A time before light sabers

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A long, long time ago on an old familiar street not so far away, a brave young group of kids banded together to fight off all adversaries — both of this world and worlds beyond.

Enemies came in all shapes, sizes, and species. Some attacked the brave band of Flamingonites by crawling, others by flying, and still others by means not seen in this world.

As mightily as the enemies fought, eventually all met the same fate because they were pitted against the one weapon greater than any other — the weapon of childhood imagination. It was indeed a time before lightsabers.

The tallest of the Flamingonites was Goofy Steve. Adorned with a red crop of hair, a freckled-painted face and supported by his slim build, his secret weapon was that of misdirection. Confounding his attackers with his erratic movements and ability to dodge any projectile, especially a dodgeball thrown by any third grader, he was a formable opponent.

He entered every battle wielding a three-foot-long stick. Powered by childhood imagination, it was a weapon that could not be bested.

The great one, Bubba Hanks, aka Hank the Tank, was by far the largest of the Flamingonites. His bulk and superhuman strength afforded him the ability to crash through any defensive line no matter how fortified and bowl over unsuspecting attackers.

Hank the Tank, with a sack of magic dirt clods tied to his waist, was also armed with the undefeatable weapon of childhood imagination. Anything hit by one of those dirt clods was rendered paralyzed for five minutes. Hit by two and the enemy was completely destroyed or at least until Mom called us in for snacks, lunch, or dinner.

Standing just shy of four feet with long curly black hair she could use as a whip, Blabber Mouth Betsy was the Flamingonites secret weapon. With her stealth, she had the ability to infiltrate behind enemy lines, learn of their secrets and return unharmed.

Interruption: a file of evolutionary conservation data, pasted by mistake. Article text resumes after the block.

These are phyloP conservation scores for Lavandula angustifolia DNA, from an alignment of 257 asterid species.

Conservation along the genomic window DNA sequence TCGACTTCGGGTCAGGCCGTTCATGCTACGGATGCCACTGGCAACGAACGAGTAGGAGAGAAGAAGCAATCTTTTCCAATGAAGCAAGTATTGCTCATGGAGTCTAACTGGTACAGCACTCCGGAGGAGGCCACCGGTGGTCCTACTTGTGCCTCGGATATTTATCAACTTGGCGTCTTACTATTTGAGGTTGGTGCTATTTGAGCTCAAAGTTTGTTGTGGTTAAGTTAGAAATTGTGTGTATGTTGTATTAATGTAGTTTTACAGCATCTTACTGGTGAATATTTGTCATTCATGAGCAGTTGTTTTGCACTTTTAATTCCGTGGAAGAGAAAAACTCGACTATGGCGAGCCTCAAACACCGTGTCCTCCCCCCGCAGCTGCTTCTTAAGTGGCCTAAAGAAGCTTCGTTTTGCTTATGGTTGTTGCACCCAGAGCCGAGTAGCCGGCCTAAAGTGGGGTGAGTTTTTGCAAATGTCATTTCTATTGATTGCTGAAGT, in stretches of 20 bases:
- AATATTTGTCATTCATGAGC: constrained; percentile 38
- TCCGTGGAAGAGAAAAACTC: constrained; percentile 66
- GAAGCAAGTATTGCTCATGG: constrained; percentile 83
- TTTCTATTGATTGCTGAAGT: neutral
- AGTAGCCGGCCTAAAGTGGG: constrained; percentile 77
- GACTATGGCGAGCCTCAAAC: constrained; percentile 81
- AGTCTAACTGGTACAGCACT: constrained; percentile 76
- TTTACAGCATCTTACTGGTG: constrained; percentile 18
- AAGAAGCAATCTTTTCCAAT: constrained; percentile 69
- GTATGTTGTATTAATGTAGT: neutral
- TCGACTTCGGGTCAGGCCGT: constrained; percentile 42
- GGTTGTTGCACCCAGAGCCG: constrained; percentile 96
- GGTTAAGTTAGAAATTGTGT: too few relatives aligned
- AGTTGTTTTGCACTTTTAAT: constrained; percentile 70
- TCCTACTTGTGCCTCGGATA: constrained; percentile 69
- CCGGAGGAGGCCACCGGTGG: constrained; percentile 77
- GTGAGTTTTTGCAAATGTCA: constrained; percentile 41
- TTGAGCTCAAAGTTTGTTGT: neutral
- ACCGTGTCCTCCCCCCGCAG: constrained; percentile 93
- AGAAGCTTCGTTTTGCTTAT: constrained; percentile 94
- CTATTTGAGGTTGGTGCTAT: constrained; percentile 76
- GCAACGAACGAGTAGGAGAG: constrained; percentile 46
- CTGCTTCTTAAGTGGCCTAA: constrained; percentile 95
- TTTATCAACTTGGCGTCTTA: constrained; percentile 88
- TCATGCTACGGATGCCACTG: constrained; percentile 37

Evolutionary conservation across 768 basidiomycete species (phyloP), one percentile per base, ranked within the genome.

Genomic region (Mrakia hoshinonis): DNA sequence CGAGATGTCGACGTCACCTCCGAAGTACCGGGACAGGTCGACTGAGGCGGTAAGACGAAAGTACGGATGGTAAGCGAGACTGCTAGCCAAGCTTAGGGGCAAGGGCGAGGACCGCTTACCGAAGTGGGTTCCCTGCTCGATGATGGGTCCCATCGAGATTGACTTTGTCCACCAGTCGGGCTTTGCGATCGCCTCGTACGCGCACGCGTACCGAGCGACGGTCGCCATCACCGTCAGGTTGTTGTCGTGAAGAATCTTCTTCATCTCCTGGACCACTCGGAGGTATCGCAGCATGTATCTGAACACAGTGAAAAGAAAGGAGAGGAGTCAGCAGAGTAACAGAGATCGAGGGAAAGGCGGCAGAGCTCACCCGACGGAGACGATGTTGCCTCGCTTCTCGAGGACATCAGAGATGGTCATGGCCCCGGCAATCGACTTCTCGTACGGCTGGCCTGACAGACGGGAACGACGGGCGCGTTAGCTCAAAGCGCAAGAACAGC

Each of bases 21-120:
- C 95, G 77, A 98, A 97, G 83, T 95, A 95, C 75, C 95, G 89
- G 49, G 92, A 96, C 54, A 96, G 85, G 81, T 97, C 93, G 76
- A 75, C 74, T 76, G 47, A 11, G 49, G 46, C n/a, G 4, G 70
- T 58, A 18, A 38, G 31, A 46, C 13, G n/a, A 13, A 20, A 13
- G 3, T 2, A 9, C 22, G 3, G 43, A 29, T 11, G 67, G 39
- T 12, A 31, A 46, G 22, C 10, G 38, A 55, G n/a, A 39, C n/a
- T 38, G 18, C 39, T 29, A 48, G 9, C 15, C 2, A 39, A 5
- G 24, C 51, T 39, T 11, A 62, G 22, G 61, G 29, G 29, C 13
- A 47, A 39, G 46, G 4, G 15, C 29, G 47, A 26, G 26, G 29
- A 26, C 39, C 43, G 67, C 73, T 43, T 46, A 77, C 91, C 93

Once safely back in camp, Betsy did what she did best; she blabbed all of the enemy’s battle plans and secrets. With the information she had collected, she sent the Flamingonites on many successful adventures.

Neighbor Thomas, Ski, and the kid all called Booger were a trio of brave fighters know as The Expendables. Expendables were sent into the fray of battle together or alone. Their mission: To misdirect the attention of the enemy and to draw their fire.

All were expendable but none were forgotten. Their bravery and sacrifice were well documented in the history books of the famous street they defended. After the battles they fought and fell, each was honored posthumously.

When the Brothers Four stood shoulder to shoulder, they made an impenetrable united wall of defense or offense. But they didn’t always fight as a harmonious unit.

The weapon of choice for the Brothers Four was that of chaos and unpredictability. During most conflicts, they would start off united, but soon coordination and communication between the Bothers Four broke down.

At any given time, they could be wielding sticks as swords or throwing magic dirt clods, water balloons, or even frozen snowballs from winters past. Attacks were initially directed at their adversaries but often ended up towards each other – sometimes even winding up directed at both.

Hence their secret weapon of unpredictable chaos kept any adversary of the Brothers Four befuddled.

Such was the life of outside adventure a long, long time ago on an old familiar street not so far away called Flamingo. It was a time long before cellphones, video games, and television with hundreds of channels.

Here’s hoping that these new enemies, despite all of their efforts, will still remain unable to defeat that most powerful of all weapons: the childhood imagination.

[Rick Ryckeley has been writing stories since 2001. To read more of Rick’s stories, visit his blog: storiesbyrick.wordpress.com.]